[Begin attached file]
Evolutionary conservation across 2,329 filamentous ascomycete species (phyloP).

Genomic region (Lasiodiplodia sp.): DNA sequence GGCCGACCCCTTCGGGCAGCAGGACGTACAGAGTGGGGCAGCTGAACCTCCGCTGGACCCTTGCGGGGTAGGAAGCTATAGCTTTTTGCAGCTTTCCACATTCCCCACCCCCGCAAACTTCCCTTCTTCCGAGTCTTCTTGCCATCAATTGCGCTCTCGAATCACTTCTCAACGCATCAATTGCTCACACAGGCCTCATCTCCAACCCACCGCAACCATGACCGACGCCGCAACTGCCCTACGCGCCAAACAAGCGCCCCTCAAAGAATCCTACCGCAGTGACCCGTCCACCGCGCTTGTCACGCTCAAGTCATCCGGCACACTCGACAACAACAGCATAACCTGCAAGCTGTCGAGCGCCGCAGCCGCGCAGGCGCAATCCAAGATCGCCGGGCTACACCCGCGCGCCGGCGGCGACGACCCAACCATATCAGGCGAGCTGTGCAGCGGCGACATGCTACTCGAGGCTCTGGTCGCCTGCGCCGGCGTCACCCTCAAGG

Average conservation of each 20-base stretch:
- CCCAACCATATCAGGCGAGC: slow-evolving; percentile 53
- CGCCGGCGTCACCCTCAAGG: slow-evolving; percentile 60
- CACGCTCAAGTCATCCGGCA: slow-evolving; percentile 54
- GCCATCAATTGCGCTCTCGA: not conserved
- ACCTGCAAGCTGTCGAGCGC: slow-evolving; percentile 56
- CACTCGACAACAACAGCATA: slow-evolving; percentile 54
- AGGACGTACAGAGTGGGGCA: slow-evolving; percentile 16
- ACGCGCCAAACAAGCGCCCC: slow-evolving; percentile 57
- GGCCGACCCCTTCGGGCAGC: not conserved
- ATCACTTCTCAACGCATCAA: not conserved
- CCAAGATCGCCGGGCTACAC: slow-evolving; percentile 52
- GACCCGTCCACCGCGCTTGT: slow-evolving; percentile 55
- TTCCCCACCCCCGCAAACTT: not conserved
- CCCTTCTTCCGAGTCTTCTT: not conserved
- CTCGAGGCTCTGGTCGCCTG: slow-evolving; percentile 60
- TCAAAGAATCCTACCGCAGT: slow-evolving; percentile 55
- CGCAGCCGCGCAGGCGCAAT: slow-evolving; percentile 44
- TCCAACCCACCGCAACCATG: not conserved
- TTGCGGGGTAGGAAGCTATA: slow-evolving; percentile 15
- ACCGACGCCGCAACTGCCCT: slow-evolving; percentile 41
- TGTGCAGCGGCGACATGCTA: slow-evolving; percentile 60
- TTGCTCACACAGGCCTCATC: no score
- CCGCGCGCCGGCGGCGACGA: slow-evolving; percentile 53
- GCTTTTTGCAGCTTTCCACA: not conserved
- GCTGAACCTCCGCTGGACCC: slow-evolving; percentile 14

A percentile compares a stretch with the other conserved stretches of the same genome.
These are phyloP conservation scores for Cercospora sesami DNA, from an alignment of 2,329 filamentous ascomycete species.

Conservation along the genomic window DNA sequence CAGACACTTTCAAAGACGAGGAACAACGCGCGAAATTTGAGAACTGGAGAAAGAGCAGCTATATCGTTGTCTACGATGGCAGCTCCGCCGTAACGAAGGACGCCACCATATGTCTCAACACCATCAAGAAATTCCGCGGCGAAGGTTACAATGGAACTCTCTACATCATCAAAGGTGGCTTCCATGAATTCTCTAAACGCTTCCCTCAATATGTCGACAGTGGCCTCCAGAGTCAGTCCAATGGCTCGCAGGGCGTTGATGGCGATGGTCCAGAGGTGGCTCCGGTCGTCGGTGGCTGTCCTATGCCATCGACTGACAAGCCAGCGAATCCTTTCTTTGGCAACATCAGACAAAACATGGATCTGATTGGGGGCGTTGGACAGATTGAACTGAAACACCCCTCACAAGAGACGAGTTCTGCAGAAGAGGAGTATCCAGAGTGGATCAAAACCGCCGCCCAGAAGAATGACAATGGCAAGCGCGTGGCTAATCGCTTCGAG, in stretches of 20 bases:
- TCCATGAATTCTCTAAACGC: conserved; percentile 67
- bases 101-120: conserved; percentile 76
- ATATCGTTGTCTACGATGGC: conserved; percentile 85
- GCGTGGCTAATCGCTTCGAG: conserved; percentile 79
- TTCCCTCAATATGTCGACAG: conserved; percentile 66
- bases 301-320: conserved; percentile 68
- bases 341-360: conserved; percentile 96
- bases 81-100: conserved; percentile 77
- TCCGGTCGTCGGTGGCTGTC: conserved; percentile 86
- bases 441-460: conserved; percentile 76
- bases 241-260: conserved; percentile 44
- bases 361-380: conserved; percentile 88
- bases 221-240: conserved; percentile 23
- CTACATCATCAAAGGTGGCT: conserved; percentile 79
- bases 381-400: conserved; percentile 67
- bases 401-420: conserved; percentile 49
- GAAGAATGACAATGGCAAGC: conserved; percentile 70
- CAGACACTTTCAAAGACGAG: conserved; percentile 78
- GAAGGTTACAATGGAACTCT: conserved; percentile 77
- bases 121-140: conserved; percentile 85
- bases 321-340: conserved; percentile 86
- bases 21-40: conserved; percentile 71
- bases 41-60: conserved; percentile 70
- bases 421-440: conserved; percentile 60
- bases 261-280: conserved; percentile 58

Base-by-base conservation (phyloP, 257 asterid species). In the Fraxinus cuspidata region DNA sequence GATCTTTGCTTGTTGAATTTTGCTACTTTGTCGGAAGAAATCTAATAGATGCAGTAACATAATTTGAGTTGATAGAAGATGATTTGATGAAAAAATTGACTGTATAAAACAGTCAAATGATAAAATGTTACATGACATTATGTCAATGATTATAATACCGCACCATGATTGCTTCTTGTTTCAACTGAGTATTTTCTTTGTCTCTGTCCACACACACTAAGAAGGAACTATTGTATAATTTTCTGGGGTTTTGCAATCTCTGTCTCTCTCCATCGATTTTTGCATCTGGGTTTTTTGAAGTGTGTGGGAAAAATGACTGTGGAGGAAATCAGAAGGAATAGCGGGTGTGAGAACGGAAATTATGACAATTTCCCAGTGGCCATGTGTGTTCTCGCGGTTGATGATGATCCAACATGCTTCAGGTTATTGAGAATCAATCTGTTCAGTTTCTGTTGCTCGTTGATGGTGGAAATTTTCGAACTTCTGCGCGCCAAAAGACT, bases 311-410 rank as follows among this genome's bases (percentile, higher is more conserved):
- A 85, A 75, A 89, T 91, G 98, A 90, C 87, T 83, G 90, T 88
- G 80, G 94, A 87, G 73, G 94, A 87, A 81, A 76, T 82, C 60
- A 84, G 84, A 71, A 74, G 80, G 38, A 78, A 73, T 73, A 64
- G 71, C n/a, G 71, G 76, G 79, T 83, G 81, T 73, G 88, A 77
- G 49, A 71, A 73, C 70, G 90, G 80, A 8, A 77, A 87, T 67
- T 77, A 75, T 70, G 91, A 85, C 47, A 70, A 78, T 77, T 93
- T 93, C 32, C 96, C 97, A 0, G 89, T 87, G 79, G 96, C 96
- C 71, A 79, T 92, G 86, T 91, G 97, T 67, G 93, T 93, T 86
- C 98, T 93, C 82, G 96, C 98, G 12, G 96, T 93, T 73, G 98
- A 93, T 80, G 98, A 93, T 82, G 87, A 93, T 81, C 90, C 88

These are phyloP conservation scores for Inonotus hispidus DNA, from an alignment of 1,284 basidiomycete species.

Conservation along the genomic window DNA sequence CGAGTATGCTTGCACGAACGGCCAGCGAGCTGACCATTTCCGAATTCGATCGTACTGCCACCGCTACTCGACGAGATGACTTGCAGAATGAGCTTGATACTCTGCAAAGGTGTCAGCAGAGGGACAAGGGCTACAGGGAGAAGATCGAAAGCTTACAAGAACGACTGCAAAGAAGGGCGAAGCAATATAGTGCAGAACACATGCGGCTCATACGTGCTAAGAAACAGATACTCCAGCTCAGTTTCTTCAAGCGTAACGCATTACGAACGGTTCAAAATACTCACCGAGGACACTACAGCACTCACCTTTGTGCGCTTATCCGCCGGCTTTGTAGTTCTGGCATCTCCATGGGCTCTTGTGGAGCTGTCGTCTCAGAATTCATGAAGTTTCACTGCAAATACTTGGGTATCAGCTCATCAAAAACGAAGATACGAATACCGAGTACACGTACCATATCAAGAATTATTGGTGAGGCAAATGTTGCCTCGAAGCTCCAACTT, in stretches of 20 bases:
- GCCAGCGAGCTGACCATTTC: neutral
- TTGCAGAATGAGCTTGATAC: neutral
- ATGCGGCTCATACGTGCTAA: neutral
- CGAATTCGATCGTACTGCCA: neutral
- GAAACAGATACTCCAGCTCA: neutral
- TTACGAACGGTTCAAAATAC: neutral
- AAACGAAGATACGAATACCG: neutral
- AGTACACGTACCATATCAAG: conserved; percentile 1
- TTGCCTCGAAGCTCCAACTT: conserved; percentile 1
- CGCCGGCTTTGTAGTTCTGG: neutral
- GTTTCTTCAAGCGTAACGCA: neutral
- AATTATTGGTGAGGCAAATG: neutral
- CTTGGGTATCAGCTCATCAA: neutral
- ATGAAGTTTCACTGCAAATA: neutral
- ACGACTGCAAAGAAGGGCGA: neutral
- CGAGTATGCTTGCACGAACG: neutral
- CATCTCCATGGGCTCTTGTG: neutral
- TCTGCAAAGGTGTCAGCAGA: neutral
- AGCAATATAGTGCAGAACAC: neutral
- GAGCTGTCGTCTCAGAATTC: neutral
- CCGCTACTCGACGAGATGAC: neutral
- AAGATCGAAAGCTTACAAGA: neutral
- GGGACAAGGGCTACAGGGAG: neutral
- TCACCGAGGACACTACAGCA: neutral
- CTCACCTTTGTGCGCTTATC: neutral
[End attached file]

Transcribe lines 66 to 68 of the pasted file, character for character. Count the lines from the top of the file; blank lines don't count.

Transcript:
- C 98, T 93, C 82, G 96, C 98, G 12, G 96, T 93, T 73, G 98
- A 93, T 80, G 98, A 93, T 82, G 87, A 93, T 81, C 90, C 88

These are phyloP conservation scores for Inonotus hispidus DNA, from an alignment of 1,284 basidiomycete species.